November 25, 1991
In the absence of a client's fraud or illegal act in furtherance of which the lawyer's services have been used, or the client's intention to commit a crime, a lawyer may not disclose a confidence or secret of a former client in order to assist a prospective client in a legal matter against the former client, unless the former client consents.
Upon receipt of a subpoena for privileged information about a client, a lawyer should appear and assert the lawyer-client privilege and await a ruling from the judge as to whether to disclose.
References: MRPC 1.6, 1.9; CI-389, CI-665, CI-702, CI-1188.
A lawyer was contacted by a person whose occupation consisted of brokering businesses. The broker referred a number of clients to the lawyer and subsequently personally sought the legal services of the lawyer, primarily in the defense of certain collection lawsuits brought against the broker and the broker's company. The lawyer and the broker also cooperated in work on behalf of mutual clients of both. Within six months the relationship between the lawyer and the broker began to deteriorate, apparently because of difficulties the lawyer had in attempting to communicate with the broker, and the relationship was terminated.
During the course of the representation of the broker, the lawyer received a number of complaints from other lawyers that the broker was "running a scam." Although the lawyer at first did not believe the charges and denied them on the broker's behalf, the lawyer now believes the charges were and are true.
The lawyer has been approached by two prospective clients who are primarily interested in assistance with debt consolidation and possible bankruptcy. Both prospective clients have also indicated that they paid "a substantial amount of money" to the broker and that neither received anything in return. Both have sought the lawyer's opinion concerning civil claims and criminal charges against the broker.
The lawyer asks (1) what, if anything, may the lawyer disclose to the prospective clients regarding conduct of the broker which the lawyer now believes to be clearly illegal, and (2) what, if anything, may the lawyer disclose, if the lawyer were subpoenaed by a governmental body investigating the improper conduct of the broker.
MRPC 1.9(a) and (c) state:
"(a) A lawyer who has formerly represented a client in a matter shall not thereafter represent another person in the same or a substantially related matter in which that person's interests are materially adverse to the interests of the former client unless the former client consents after consultation.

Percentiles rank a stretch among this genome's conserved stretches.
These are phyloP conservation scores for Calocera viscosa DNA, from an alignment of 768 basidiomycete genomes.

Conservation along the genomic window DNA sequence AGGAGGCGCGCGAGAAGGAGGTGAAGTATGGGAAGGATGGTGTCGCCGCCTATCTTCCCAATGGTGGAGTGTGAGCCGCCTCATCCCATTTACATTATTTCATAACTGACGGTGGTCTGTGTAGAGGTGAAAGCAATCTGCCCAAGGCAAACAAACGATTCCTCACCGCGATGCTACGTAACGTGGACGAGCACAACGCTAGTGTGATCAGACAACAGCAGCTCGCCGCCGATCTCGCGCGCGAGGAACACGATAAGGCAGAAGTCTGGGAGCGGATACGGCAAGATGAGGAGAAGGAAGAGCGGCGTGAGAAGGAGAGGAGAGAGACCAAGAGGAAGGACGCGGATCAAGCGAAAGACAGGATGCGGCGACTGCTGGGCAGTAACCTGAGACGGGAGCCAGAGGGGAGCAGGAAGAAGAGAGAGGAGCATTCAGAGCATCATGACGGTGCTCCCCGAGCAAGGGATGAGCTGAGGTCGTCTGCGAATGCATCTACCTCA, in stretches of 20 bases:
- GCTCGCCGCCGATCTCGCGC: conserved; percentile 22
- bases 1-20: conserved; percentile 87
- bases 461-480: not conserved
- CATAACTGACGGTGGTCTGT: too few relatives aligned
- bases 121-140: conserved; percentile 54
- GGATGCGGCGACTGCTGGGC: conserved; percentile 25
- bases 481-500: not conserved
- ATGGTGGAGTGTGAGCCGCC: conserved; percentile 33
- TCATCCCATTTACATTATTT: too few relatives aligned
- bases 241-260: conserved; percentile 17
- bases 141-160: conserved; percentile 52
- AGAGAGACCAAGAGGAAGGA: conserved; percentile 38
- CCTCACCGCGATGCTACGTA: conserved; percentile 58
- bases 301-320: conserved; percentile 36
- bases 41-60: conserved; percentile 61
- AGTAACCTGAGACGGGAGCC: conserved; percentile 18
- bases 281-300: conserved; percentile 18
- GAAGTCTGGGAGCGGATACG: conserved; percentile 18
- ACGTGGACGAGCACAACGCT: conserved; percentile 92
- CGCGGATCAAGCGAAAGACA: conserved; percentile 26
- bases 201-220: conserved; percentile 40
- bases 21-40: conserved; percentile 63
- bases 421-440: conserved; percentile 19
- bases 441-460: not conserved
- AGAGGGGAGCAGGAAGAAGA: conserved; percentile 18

". . .
"(c) A lawyer who has formerly represented a client in a matter or whose present or former firm has formerly represented a client in a matter shall not thereafter:
"(1) use information relating to the representation to the disadvantage of the former client except as Rule 1.6 or Rule 3.3 would permit or require with respect to a client, or when the information has become generally known; or
"(2) reveal information relating to the representation except as Rule 1.6 or Rule 3.3 would permit or require with respect to a client."
If the information the lawyer is contemplating to disclose came to the lawyer either in the lawyer's representation of the broker, or in the lawyer's representation of the clients referred to the lawyer by the broker, the lawyer's duty to a former client continues even after the lawyer's relationship with the former client ceases, and the lawyer may not use or disclose confidences or secrets of the former client (whether the former client is the broker or a client referred by the broker) without consent. Nor may the lawyer represent (i.e., give advice to) prospective clients regarding actions that may be taken against the broker without the broker's consent.
MRPC 1.6(c)(3) and (4) state:
"(c) A lawyer may reveal:
". . .
"(3) confidences and secrets to the extent reasonably necessary to rectify the consequences of a client's illegal or fraudulent act in the furtherance of which the lawyer's services have been used;
"(4) the intention of a client to commit a crime and the information necessary to prevent the crime; . . . ."
MRPC 1.6(c)(3) permits disclosure of confidences and secrets if necessary to rectify the consequence of "illegal or fraudulent acts" if the lawyer's services have been utilized "in the furtherance" of those acts. MRPC 1.6(c)(4) permits the disclosure of "the intention" of a client to commit a crime and "the information necessary to prevent the crime."
These facts do not demonstrate that the lawyer's services have been used to "further" illegal or fraudulent acts by the broker. Furthermore, there is no showing that the broker revealed to the lawyer an intention to commit a crime or that the lawyer has any information to prevent the commission of such a crime. We consequently find that the lawyer in this case has no discretion to disclose the confidences or secrets pursuant to MRPC 1.6(c).
Upon receipt of a subpoena for information about a client, a lawyer should appear and assert the lawyer-client privilege and await a ruling from the judge as to whether to disclose. CI-389, CI-665, CI-702, CI-1188. The lawyer-client privilege is held by the client and cannot be waived by the lawyer. Pursuant to MRPC 1.6(c)(5), the lawyer may reveal confidences and secrets necessary to defend the lawyer against a charge of wrongful conduct.